The U.S. Fish and Wildlife Service (Service) announced today the publication of a draft Recovery Plan to guide conservation efforts the federally endangered California tiger salamander in Santa Barbara County. The draft Recovery Plan lays out a strategy to recover the Santa Barbara County Distinct Population Segment of the California tiger salamander by recommending actions to alleviate the primary threats impacting the species including habitat loss and fragmentation.
The Service is providing an opportunity for public and stakeholder comments and input on the draft Recovery Plan from April 24 to June 23, 2015.
“Collaboration with multiple private and local government entities is imperative to successful conservation efforts for this species,” said Steve Henry, Field Supervisor of the Service’s Ventura Fish and Wildlife Office. “This recovery plan provides a road map for recommended recovery actions and opportunities for landowners to assist in species recovery.”
California tiger salamanders in Santa Barbara County are the most genetically distinct from other populations of the species, having been separated from them for at least 740,000 years. The Santa Barbara County population of California tiger salamanders was listed as endangered in 2000 under the federal Endangered Species Act due to habitat degradation as land was converted for large-scale, intensive agricultural use and urban development. Currently, the majority of known California tiger salamanders in Santa Barbara County exist on private lands.
In spring of 2014, the first conservation bank for the species in Santa Barbara County was established, providing an opportunity for project developers to mitigate impacts to the species, while preserving a large, contiguous area of salamander habitat near Lompoc.
“Conservation banks are just one tool in the recovery toolbox to ensure this species does not go extinct,” Henry said. “Working hand-in-hand with land managers in Santa Barbara County, we look forward to continuing to identify and implement conservation actions that provide California tiger salamanders an opportunity to thrive in their native habitat.”
During the dry season, California tiger salamanders can be found in underground burrows dug by squirrels, gophers or other small mammals, surfacing only in the fall and winter to make the trek – sometimes more than a mile – to breeding ponds where they stay from a few days to up to a month to breed. For this reason, they require two distinct habitats, aquatic and terrestrial, which is why the availability of both wetland and upland habitats is so crucial.
In addition to habitat loss and fragmentation, other threats to the species include hybridization with non-native tiger salamanders, predation and competition by non-native species, vehicle-strike mortality, and lack of regulatory compliance. Potential threats in the future could also include contaminants, disease and a changing climate.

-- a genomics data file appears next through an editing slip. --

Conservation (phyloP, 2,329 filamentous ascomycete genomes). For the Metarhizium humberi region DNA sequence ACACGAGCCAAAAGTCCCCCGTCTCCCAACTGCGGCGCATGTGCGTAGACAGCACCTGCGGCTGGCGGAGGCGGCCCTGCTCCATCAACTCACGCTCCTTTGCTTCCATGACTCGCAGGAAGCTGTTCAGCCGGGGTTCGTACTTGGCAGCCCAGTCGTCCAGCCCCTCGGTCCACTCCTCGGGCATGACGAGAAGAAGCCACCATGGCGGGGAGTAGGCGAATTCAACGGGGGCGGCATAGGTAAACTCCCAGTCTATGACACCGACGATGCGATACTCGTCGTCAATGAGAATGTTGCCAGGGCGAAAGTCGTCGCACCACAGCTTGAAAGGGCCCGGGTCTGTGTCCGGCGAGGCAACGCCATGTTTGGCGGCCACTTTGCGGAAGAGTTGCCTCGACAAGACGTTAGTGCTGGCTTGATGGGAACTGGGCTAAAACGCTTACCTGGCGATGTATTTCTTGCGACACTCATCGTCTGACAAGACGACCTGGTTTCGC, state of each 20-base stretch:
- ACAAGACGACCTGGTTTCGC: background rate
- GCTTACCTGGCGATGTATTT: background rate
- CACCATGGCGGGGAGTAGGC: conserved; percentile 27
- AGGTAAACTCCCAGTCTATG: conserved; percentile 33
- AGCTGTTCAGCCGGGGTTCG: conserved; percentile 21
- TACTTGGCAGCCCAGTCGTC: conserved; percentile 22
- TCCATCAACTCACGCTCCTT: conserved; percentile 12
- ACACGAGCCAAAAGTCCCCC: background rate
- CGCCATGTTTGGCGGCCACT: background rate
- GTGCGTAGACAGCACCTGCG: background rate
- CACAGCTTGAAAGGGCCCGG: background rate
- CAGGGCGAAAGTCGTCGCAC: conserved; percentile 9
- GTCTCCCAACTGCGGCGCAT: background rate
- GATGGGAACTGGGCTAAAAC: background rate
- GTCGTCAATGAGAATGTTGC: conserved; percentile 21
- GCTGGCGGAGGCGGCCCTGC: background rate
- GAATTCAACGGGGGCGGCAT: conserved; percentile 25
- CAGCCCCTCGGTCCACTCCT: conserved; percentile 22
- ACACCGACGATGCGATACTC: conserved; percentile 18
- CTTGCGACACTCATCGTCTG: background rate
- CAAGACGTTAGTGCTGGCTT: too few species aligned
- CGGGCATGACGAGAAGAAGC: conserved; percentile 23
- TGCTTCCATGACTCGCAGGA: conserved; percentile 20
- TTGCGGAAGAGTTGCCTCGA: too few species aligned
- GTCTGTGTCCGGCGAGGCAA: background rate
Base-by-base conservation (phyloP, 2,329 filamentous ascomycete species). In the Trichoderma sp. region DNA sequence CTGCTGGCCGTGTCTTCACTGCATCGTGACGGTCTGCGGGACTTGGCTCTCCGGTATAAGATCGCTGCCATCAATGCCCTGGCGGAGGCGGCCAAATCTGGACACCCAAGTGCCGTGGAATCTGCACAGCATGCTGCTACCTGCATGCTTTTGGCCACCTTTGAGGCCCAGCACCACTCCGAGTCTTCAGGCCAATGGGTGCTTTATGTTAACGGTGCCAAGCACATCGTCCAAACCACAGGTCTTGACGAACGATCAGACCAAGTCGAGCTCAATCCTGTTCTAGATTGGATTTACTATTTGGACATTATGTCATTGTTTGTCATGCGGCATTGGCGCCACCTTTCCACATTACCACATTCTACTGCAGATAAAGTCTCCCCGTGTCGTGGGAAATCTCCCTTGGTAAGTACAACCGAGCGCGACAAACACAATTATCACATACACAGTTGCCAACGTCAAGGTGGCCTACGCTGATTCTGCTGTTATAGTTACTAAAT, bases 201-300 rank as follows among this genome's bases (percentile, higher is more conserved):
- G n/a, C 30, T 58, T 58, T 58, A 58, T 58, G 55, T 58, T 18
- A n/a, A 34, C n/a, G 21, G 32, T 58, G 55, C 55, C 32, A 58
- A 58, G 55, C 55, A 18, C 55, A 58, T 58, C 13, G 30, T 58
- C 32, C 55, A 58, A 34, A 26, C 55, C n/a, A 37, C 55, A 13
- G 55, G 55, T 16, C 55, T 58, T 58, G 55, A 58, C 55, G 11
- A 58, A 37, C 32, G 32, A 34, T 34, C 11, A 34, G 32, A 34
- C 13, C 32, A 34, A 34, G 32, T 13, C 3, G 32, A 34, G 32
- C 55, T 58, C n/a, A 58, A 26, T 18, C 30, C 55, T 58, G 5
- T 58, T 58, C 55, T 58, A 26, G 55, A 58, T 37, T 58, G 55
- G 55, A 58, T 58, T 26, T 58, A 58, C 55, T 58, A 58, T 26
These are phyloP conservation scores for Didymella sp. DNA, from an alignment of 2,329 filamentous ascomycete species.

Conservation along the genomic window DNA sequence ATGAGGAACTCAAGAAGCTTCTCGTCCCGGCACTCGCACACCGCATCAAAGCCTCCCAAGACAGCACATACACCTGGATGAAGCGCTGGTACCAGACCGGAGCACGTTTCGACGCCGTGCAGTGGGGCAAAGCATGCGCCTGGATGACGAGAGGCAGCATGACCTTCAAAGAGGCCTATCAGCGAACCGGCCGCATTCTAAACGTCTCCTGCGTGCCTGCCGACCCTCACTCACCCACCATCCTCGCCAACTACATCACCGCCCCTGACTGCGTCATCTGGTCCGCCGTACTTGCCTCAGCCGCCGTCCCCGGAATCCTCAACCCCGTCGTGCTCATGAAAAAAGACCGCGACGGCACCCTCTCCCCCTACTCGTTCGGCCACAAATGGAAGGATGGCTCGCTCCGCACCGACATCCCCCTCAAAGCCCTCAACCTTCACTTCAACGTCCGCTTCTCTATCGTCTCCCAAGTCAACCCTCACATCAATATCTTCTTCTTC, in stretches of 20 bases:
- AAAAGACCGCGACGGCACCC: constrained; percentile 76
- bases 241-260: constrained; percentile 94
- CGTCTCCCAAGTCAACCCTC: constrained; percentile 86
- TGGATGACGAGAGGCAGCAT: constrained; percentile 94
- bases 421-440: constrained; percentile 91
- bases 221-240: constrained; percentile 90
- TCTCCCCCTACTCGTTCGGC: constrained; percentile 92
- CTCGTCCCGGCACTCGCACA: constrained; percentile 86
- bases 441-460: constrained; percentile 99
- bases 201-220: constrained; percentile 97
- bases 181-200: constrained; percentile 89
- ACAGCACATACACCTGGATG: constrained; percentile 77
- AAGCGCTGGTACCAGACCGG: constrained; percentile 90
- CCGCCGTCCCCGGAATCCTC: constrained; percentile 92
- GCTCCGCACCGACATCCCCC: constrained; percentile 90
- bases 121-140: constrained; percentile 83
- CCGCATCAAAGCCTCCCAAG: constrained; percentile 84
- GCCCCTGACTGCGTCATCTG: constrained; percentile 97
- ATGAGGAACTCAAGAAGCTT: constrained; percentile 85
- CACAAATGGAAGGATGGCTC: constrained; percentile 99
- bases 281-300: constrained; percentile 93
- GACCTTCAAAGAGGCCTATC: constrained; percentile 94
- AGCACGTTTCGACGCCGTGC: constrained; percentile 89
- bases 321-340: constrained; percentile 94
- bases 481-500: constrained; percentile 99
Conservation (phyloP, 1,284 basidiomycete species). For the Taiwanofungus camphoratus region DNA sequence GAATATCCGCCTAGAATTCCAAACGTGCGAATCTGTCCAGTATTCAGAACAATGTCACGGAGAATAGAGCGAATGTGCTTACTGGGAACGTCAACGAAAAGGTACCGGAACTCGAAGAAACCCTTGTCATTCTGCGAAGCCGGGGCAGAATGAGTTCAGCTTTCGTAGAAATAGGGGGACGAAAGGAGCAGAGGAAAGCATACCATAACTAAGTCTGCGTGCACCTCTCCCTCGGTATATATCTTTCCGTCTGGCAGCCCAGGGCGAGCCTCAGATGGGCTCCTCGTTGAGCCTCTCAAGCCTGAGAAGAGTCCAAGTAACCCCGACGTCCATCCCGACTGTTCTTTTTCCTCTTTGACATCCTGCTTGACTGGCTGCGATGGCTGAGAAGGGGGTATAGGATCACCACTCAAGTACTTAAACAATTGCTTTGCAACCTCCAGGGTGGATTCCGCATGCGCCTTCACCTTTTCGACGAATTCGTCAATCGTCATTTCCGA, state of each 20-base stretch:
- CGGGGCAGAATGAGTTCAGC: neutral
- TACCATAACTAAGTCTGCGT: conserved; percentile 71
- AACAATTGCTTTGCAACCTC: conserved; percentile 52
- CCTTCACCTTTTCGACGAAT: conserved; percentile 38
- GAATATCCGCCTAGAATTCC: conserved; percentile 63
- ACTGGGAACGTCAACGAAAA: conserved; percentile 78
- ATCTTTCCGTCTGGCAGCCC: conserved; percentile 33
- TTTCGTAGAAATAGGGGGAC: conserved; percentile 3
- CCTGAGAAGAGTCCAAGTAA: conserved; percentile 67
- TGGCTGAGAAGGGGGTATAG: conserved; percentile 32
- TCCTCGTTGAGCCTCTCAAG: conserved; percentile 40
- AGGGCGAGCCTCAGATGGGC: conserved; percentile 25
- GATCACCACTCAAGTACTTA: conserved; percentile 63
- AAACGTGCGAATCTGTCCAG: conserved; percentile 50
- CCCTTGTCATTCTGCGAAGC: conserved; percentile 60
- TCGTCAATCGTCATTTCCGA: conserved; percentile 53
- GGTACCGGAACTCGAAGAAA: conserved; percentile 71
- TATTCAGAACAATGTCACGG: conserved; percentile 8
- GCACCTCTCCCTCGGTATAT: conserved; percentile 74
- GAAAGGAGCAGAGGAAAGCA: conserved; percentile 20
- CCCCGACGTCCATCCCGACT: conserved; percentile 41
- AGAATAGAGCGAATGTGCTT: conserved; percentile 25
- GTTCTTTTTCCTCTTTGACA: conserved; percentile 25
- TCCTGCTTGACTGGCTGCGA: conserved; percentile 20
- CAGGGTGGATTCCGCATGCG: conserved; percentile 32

For more information about the draft Recovery Plan, the Service invites the public, scientific community, conservation partners and stakeholders to a public workshop on Friday, May 22, 2015 from 10:30 a.m. to 12:00 p.m. at the Joseph Centeno Betteravia Government Administration Building, Board Hearing Room at 511 East Lakeside Parkway in Santa Maria, California. Written comments may be submitted at the workshop and/or by the following methods:
Submit written comments and materials to Field Supervisor, at Ventura Fish and Wildlife Office 2493 Portola Rd. Suite B, Ventura, California 93003.
Hand-deliver written comments to our Ventura Fish and Wildlife Office, at the above address, or fax them to (805) 644-3958 or
Send comments by e-mail to email@example.com. Please include “California Tiger Salamander Santa Barbara County DPS Recovery Plan” in the subject line.
Service Recovery Plans are not regulatory documents, and do not require any agency or landowner to implement specific recovery actions. However, recovery of California tiger salamanders in Santa Barbara County will require a coordinated effort among many stakeholders. The Service looks forward to ongoing cooperation across federal, state and local entities to identify conservation actions that benefit the species now and in the future.
Additional information about the California tiger salamander is available online.
The mission of the U.S. Fish and Wildlife Service is working with others to conserve, protect, and enhance fish, wildlife, plants, and their habitats for the continuing benefit of the American people. We are both a leader and trusted partner in fish and wildlife conservation, known for our scientific excellence, stewardship of lands and natural resources, dedicated professionals, and commitment to public service.
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